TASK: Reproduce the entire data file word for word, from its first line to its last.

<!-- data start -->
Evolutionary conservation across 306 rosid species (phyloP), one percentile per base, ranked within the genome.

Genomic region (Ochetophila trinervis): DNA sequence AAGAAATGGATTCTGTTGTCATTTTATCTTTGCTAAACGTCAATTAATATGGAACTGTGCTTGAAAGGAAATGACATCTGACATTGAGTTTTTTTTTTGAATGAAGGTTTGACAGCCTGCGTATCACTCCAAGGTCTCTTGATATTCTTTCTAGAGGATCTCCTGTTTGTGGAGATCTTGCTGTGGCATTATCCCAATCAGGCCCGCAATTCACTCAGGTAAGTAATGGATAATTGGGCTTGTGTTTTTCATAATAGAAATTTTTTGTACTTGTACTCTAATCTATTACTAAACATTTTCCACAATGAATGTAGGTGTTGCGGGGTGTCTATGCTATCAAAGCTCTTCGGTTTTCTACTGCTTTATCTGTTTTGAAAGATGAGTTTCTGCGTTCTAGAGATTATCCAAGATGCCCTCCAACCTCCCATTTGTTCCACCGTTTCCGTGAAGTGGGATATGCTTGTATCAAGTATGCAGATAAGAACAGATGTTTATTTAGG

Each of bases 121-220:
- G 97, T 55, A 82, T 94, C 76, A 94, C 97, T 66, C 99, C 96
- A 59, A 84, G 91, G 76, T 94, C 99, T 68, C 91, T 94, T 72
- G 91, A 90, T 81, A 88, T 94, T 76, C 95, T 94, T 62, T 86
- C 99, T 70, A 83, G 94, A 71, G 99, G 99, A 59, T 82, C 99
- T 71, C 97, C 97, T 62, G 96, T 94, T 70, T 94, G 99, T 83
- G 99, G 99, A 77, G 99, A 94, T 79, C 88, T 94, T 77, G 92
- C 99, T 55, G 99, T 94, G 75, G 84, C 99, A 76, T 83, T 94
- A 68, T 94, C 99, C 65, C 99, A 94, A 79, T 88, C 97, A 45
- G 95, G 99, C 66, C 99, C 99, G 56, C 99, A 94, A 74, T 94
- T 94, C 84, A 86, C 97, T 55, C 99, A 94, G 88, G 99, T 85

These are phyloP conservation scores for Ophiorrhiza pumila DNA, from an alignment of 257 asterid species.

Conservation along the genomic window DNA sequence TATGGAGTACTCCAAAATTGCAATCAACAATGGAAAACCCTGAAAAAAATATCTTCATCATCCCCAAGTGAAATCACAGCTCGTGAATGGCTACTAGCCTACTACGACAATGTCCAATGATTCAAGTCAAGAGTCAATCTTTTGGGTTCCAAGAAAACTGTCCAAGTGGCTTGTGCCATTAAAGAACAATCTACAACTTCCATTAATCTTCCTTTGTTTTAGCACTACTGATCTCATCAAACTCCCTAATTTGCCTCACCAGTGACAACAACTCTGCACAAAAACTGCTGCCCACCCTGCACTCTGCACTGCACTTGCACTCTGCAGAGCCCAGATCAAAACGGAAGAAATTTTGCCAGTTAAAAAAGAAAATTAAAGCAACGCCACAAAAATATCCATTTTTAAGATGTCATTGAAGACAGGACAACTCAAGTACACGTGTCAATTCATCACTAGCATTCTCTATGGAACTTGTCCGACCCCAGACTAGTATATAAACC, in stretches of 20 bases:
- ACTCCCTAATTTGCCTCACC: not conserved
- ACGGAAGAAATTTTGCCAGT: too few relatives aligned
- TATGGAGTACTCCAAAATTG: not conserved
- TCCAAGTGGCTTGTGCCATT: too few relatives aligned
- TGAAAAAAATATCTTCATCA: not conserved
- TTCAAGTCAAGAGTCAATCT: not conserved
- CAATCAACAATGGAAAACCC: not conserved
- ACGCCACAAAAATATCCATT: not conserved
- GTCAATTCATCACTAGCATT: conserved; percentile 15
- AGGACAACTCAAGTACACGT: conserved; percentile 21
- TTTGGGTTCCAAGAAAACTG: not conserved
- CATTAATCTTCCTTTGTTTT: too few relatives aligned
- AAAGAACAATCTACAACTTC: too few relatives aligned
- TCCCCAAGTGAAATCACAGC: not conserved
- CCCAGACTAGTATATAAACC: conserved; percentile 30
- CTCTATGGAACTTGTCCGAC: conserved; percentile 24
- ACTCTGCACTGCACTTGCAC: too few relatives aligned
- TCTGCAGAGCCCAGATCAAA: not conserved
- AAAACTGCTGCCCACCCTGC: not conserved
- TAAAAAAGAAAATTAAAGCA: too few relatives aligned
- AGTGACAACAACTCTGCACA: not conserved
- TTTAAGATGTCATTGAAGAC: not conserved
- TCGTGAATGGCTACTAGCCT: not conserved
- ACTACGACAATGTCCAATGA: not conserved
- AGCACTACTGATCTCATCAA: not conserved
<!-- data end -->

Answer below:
Evolutionary conservation across 306 rosid species (phyloP), one percentile per base, ranked within the genome.

Genomic region (Ochetophila trinervis): DNA sequence AAGAAATGGATTCTGTTGTCATTTTATCTTTGCTAAACGTCAATTAATATGGAACTGTGCTTGAAAGGAAATGACATCTGACATTGAGTTTTTTTTTTGAATGAAGGTTTGACAGCCTGCGTATCACTCCAAGGTCTCTTGATATTCTTTCTAGAGGATCTCCTGTTTGTGGAGATCTTGCTGTGGCATTATCCCAATCAGGCCCGCAATTCACTCAGGTAAGTAATGGATAATTGGGCTTGTGTTTTTCATAATAGAAATTTTTTGTACTTGTACTCTAATCTATTACTAAACATTTTCCACAATGAATGTAGGTGTTGCGGGGTGTCTATGCTATCAAAGCTCTTCGGTTTTCTACTGCTTTATCTGTTTTGAAAGATGAGTTTCTGCGTTCTAGAGATTATCCAAGATGCCCTCCAACCTCCCATTTGTTCCACCGTTTCCGTGAAGTGGGATATGCTTGTATCAAGTATGCAGATAAGAACAGATGTTTATTTAGG

Each of bases 121-220:
- G 97, T 55, A 82, T 94, C 76, A 94, C 97, T 66, C 99, C 96
- A 59, A 84, G 91, G 76, T 94, C 99, T 68, C 91, T 94, T 72
- G 91, A 90, T 81, A 88, T 94, T 76, C 95, T 94, T 62, T 86
- C 99, T 70, A 83, G 94, A 71, G 99, G 99, A 59, T 82, C 99
- T 71, C 97, C 97, T 62, G 96, T 94, T 70, T 94, G 99, T 83
- G 99, G 99, A 77, G 99, A 94, T 79, C 88, T 94, T 77, G 92
- C 99, T 55, G 99, T 94, G 75, G 84, C 99, A 76, T 83, T 94
- A 68, T 94, C 99, C 65, C 99, A 94, A 79, T 88, C 97, A 45
- G 95, G 99, C 66, C 99, C 99, G 56, C 99, A 94, A 74, T 94
- T 94, C 84, A 86, C 97, T 55, C 99, A 94, G 88, G 99, T 85

These are phyloP conservation scores for Ophiorrhiza pumila DNA, from an alignment of 257 asterid species.

Conservation along the genomic window DNA sequence TATGGAGTACTCCAAAATTGCAATCAACAATGGAAAACCCTGAAAAAAATATCTTCATCATCCCCAAGTGAAATCACAGCTCGTGAATGGCTACTAGCCTACTACGACAATGTCCAATGATTCAAGTCAAGAGTCAATCTTTTGGGTTCCAAGAAAACTGTCCAAGTGGCTTGTGCCATTAAAGAACAATCTACAACTTCCATTAATCTTCCTTTGTTTTAGCACTACTGATCTCATCAAACTCCCTAATTTGCCTCACCAGTGACAACAACTCTGCACAAAAACTGCTGCCCACCCTGCACTCTGCACTGCACTTGCACTCTGCAGAGCCCAGATCAAAACGGAAGAAATTTTGCCAGTTAAAAAAGAAAATTAAAGCAACGCCACAAAAATATCCATTTTTAAGATGTCATTGAAGACAGGACAACTCAAGTACACGTGTCAATTCATCACTAGCATTCTCTATGGAACTTGTCCGACCCCAGACTAGTATATAAACC, in stretches of 20 bases:
- ACTCCCTAATTTGCCTCACC: not conserved
- ACGGAAGAAATTTTGCCAGT: too few relatives aligned
- TATGGAGTACTCCAAAATTG: not conserved
- TCCAAGTGGCTTGTGCCATT: too few relatives aligned
- TGAAAAAAATATCTTCATCA: not conserved
- TTCAAGTCAAGAGTCAATCT: not conserved
- CAATCAACAATGGAAAACCC: not conserved
- ACGCCACAAAAATATCCATT: not conserved
- GTCAATTCATCACTAGCATT: conserved; percentile 15
- AGGACAACTCAAGTACACGT: conserved; percentile 21
- TTTGGGTTCCAAGAAAACTG: not conserved
- CATTAATCTTCCTTTGTTTT: too few relatives aligned
- AAAGAACAATCTACAACTTC: too few relatives aligned
- TCCCCAAGTGAAATCACAGC: not conserved
- CCCAGACTAGTATATAAACC: conserved; percentile 30
- CTCTATGGAACTTGTCCGAC: conserved; percentile 24
- ACTCTGCACTGCACTTGCAC: too few relatives aligned
- TCTGCAGAGCCCAGATCAAA: not conserved
- AAAACTGCTGCCCACCCTGC: not conserved
- TAAAAAAGAAAATTAAAGCA: too few relatives aligned
- AGTGACAACAACTCTGCACA: not conserved
- TTTAAGATGTCATTGAAGAC: not conserved
- TCGTGAATGGCTACTAGCCT: not conserved
- ACTACGACAATGTCCAATGA: not conserved
- AGCACTACTGATCTCATCAA: not conserved